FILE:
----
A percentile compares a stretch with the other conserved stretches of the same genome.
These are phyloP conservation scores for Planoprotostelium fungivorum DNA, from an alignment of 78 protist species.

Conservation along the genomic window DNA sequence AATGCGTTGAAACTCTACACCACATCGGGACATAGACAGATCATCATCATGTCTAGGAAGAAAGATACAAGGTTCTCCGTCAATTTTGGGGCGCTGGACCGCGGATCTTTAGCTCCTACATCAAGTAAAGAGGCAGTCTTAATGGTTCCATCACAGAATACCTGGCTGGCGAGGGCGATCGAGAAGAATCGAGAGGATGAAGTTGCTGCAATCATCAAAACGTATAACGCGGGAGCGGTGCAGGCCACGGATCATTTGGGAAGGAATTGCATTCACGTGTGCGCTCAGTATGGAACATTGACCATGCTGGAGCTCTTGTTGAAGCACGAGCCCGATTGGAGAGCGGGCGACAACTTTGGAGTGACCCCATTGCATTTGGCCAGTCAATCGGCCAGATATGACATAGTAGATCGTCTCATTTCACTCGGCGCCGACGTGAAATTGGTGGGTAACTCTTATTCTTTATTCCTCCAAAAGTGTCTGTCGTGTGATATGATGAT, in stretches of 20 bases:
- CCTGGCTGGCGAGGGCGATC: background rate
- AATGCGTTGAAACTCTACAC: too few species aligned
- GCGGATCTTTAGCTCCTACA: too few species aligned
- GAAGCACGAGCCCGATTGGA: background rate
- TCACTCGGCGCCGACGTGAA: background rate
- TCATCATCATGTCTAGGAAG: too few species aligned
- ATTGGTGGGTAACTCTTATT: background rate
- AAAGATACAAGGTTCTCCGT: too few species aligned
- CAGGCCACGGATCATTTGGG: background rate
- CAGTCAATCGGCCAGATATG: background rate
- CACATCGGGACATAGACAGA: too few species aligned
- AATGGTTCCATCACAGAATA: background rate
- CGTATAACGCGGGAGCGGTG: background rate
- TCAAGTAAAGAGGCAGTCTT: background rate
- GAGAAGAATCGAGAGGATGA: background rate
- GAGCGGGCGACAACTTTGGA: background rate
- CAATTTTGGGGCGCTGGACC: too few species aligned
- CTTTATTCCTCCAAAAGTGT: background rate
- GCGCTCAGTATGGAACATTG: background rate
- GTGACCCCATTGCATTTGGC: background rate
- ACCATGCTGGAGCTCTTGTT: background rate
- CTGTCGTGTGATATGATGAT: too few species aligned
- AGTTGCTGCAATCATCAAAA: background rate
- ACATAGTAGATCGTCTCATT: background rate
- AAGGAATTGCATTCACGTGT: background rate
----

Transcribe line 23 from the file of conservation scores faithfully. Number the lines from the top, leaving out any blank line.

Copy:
- GTGACCCCATTGCATTTGGC: background rate